What have we learned after 30+ years of training people in Lean tools and methods, Lean thinking, Lean management, and Lean leadership? As I look back on my experience as a trainer, I am grateful for the opportunities, experience, income, favorable reviews, and feedback for improvement. Yet I, and certainly most other Lean trainers, are disappointed with the impact that our efforts have had. Why has our impact been so limited? Likely it is because we labored under some basic assumptions that are not true (or not generally true).
- Training will change people
- The training will stimulate positive emotions
- The training will stimulate intellectual curiosity and greater interest
- Some significant portion of the training will enter the workplace and improve it.
- Participants will be self-motivated to apply what they learned in different ways and to different types of problems
Instead, we have learned, generally, that short-term training results in little substantive personal change and even less substantive organizational change. In many cases, Lean training backfires because:
- Good training leads people to think they already know and practice the material, so the result of training is inaction or complacency.
- Training of key personnel puts the burden of large-scale change on them, which they may resent given their (usually) lower status in the organization.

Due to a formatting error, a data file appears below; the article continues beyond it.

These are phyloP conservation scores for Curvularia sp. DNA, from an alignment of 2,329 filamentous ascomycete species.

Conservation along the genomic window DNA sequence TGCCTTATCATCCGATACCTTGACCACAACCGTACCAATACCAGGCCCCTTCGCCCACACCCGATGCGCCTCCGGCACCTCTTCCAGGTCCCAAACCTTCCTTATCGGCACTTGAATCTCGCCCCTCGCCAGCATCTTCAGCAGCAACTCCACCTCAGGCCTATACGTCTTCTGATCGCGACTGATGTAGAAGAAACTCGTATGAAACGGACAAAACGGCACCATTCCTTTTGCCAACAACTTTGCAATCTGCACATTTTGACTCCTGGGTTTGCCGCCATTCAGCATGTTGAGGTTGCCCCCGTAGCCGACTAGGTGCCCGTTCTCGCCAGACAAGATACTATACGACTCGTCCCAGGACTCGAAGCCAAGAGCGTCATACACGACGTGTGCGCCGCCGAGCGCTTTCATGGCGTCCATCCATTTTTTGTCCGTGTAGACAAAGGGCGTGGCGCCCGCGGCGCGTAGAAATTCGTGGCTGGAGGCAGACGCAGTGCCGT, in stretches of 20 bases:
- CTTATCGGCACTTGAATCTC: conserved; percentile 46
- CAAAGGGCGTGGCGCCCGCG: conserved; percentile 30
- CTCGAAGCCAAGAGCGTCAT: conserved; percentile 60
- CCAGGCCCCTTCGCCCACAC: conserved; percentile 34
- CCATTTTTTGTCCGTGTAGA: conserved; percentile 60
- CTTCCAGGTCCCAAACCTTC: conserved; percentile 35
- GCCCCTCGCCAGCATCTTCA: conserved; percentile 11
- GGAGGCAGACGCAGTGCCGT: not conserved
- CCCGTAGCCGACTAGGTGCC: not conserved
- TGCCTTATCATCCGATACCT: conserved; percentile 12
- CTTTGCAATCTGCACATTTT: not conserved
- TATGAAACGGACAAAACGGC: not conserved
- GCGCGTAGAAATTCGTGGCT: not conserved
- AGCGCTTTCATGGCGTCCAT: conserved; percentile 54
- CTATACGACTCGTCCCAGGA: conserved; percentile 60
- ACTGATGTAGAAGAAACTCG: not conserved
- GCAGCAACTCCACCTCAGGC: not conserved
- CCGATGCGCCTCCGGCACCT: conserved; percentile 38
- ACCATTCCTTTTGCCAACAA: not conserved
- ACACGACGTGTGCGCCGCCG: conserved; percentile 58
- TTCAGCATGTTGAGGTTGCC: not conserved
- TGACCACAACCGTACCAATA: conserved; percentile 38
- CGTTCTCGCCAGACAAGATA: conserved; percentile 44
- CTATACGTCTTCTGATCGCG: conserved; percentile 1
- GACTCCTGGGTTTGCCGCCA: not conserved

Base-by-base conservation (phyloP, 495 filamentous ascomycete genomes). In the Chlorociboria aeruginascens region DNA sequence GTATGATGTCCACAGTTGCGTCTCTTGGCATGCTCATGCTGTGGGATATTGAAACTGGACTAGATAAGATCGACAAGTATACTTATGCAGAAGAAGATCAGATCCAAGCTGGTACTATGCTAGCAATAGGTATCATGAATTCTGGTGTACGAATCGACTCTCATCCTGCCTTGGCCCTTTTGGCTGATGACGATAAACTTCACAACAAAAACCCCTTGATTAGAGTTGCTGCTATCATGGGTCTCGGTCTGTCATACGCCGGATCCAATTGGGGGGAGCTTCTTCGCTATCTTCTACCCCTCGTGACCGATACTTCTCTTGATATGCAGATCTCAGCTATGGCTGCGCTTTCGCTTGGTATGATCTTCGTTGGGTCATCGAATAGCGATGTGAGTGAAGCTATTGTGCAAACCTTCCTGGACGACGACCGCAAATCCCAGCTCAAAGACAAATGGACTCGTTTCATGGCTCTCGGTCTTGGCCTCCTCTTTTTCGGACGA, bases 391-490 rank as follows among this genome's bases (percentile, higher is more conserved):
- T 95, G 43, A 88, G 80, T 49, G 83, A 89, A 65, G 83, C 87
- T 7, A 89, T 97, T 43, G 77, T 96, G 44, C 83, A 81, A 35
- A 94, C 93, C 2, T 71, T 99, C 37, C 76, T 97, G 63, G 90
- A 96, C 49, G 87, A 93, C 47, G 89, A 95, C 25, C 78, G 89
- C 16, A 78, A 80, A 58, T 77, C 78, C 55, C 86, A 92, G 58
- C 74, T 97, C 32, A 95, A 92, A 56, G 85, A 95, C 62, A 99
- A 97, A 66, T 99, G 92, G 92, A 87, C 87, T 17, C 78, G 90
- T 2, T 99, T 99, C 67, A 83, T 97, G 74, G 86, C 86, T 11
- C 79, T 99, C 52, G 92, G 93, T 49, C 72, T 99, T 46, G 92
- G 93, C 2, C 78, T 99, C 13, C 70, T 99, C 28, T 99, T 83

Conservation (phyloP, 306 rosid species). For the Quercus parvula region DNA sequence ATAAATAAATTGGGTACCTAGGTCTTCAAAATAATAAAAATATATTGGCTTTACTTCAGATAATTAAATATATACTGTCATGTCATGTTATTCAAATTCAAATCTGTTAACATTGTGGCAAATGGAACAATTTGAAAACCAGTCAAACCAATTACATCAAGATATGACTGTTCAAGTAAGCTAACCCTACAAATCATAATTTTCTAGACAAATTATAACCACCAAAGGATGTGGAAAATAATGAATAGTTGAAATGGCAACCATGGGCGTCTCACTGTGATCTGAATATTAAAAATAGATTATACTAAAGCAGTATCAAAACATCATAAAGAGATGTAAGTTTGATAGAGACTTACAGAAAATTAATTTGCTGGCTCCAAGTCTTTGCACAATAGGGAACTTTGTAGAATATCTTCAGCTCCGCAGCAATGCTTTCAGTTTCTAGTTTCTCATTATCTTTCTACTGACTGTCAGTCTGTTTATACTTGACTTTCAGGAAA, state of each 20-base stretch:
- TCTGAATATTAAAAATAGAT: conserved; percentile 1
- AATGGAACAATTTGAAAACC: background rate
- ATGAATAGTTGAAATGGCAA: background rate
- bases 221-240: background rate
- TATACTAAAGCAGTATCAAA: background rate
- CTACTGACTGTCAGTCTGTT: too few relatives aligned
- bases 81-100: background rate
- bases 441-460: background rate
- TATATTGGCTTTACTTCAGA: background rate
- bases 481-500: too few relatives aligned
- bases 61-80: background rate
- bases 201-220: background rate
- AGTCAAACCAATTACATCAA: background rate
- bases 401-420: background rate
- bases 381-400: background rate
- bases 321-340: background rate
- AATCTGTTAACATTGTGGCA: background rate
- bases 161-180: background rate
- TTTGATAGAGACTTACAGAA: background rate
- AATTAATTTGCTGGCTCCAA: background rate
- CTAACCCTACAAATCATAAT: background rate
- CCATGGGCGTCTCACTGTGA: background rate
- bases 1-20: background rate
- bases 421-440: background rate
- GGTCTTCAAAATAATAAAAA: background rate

- It reminds people of problems — an ocean of problems — rather than motivate them to eliminate problems.
- Lean training invariably carries the message that the participants or the company they work for are inferior or low performers.
- Lean training inadvertently sets up an “us” vs. “them” dynamic within and between levels of an organization’s hierarchy, and between those who have attended training and those who have not or will not.
- People, no matter what level they are in the hierarchy, don’t like to be told how to think and what they should do.
- Despite trainers’ relevant work experience, extensive knowledge, and empathy, most participants view the trainer as unable to comprehend the uniqueness of their company or their individual work experience.
This begs the question, is Lean training counterproductive? While there are notable examples otherwise, it seems that meaningful changes in personal beliefs, behaviors, and competencies and significant improvements in organizational capabilities are rare. In organizations where training has been successful, they key seems to be cross-functional participation in kaizen — physical integration of people across functional areas and throughout the hierarchy, which is to say, everyone participates in kaizen.
That then brings us to the nasty problem that not everyone wants to participate in kaizen, particularly those at mid-manager level and above. Perhaps the key to more successful Lean training is to question our basic assumptions, understand and respond to the seven items listed above, and learn why classical management has so strong a grip on people that it subverts Lean training.
I still believe that Lean training is useful, and that training is essential for professional development. But we have a big challenge: It is to recognize these interconnected problems and identify many practical countermeasures to try.